U.S. special operations teams and divers have been part of the Thai-led international rescue effort that led to four boys being pulled to safety from a cave Sunday after being trapped for 16 days.
Divers who entered the Tham Luang cave complex Sunday morning emerged nine hours later at about 5:40 p.m. local time with two boys, described as among the weakest of the group of 12 boys aged 11 to 16 and their soccer coach who went on an adventure outing after practice last month.
Two more boys were pulled from the cave a short time later from where they had been marooned by floodwaters more than two miles from the cave entrance, the Thai Navy SEAL official Facebook page said.
At a news conference, Chiang Rai provincial Gov. Narongsak Osatanakorn said that five Thai Navy SEALs and 13 foreign divers were involved in the rescue of the four boys. It was not immediately known if a U.S. diver was among them.
The rescued boys were fitted with full-face masks for oxygen and had to travel more than a half-mile underwater in the struggle to reach safety along the 2.4-mile escape route, the governor said. Each of the rescued boys had two divers with them at all times during the operation.
He said the rescue operation was pausing for about 10 to 20 hours to check the escape route again for safety before being resumed.
The rescue operation is racing time and the weather during Thailand's rainy season. Rescuers fear more flooding in the cave, and a weather front is approaching.
U.S. President Donald Trump tweeted Sunday morning, "The U.S. is working very closely with the government of Thailand to help get all of the children out of the cave and to safety. Very brave and talented people!"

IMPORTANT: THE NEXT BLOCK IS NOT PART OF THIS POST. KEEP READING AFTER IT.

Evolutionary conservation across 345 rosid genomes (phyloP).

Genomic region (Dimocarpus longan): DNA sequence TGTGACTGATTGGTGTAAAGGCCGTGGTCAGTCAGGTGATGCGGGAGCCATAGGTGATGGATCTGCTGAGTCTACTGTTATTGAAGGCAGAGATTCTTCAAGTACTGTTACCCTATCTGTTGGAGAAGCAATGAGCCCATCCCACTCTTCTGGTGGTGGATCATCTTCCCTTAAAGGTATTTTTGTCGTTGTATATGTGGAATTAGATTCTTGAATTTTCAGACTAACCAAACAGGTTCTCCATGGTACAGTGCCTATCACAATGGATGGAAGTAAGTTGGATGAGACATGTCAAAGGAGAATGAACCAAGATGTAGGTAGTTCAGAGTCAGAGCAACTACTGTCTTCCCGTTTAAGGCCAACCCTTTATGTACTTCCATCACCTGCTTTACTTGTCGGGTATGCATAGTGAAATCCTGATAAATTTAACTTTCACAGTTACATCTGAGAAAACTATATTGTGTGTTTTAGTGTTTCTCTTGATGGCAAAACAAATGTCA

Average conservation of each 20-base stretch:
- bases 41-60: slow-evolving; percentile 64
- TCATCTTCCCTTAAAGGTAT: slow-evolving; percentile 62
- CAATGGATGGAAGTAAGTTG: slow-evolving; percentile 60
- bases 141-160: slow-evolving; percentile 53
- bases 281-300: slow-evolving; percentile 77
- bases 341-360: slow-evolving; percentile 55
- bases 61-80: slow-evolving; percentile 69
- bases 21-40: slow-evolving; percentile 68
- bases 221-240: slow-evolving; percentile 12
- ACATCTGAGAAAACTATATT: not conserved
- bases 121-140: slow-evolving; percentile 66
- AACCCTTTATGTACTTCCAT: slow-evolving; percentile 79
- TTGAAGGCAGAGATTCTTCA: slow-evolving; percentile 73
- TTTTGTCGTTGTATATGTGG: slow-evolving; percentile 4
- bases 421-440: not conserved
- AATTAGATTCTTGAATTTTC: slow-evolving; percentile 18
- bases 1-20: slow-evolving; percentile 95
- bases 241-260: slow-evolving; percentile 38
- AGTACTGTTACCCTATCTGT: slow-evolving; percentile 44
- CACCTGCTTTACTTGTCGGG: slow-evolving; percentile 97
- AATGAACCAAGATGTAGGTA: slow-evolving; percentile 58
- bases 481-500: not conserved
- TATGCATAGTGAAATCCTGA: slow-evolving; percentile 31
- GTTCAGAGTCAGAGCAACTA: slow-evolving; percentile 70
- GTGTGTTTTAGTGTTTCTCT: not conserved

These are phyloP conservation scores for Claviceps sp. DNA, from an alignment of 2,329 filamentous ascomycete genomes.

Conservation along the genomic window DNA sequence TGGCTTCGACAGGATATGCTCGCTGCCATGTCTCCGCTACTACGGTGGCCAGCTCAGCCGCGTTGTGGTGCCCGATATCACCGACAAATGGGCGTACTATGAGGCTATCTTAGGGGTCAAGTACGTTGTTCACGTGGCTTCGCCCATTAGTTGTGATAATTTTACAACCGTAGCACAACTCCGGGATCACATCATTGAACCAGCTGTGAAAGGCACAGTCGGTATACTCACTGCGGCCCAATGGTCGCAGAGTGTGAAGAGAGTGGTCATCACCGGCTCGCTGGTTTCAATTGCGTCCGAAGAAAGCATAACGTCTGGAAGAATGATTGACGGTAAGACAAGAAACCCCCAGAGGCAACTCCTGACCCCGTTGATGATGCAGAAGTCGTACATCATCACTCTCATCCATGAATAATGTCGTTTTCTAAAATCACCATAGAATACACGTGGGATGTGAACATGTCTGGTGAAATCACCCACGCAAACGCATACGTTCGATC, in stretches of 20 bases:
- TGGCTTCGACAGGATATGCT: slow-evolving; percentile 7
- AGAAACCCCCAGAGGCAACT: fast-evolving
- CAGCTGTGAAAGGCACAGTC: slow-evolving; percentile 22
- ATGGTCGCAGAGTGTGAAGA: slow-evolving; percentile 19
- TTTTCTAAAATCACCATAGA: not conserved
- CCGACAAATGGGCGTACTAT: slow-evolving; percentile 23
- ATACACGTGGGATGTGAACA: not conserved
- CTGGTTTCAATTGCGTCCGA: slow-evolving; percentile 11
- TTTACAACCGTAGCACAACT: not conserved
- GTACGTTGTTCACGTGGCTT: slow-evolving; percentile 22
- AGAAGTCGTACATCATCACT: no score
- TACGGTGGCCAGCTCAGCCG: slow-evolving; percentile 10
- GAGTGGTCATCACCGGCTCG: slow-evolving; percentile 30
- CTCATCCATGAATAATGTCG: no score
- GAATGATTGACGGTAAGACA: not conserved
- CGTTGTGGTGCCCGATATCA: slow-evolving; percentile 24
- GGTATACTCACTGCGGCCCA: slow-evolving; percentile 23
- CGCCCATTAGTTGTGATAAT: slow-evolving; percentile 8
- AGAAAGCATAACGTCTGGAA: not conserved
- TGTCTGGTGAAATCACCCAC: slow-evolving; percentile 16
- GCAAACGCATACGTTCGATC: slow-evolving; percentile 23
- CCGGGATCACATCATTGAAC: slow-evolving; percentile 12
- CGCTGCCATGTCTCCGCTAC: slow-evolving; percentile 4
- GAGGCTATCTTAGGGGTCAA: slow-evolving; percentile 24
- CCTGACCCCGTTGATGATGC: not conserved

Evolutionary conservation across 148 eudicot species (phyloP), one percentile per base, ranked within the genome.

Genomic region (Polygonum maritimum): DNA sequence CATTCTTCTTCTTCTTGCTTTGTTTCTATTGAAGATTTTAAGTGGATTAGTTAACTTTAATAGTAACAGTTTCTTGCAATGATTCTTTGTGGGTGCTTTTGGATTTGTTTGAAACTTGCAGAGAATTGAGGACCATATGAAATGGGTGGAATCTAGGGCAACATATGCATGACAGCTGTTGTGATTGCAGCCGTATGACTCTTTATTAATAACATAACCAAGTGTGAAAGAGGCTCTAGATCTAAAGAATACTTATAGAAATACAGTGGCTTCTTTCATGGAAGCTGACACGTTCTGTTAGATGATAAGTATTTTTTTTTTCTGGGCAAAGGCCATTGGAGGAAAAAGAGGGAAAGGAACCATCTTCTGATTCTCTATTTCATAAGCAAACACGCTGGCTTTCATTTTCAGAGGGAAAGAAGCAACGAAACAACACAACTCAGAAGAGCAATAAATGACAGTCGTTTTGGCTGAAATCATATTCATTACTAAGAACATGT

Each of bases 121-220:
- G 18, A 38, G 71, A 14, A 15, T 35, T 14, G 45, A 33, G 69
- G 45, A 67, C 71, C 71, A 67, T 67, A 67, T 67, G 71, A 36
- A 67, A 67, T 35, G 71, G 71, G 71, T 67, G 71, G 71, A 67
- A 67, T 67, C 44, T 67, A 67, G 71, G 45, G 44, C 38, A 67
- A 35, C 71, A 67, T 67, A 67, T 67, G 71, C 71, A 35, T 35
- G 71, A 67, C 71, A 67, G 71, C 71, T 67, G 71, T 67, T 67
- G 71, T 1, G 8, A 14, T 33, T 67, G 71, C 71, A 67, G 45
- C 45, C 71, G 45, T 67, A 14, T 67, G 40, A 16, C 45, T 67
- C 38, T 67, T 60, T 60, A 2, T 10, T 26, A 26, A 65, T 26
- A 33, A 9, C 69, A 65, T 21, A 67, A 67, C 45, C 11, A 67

Last week, as hopes for rescue were fading, divers found that the boys and their coach had survived and were trapped on a ledge deep inside the cave.
"We were thrilled when the children and their coach were discovered alive," U.S. Air Force Capt. Jessica Tait, a spokeswoman for U.S. Indo-Pacific Command, told ABC News at the time.
She said members of the 353rd U.S. Special Operations Group and U.S. military pararescue teams, survival specialists, divers and medical personnel are on the ground in support of the Thai-led international rescue effort.
"This is probably some of the most difficult diving there is" in the rescue operation, she said, "and this is the rainy season" with constant fears of more flooding and perilous currents.
Last week, a Thai SEAL died in a rescue attempt.
-- Richard Sisk can be reached at Richard.Sisk@Military.com.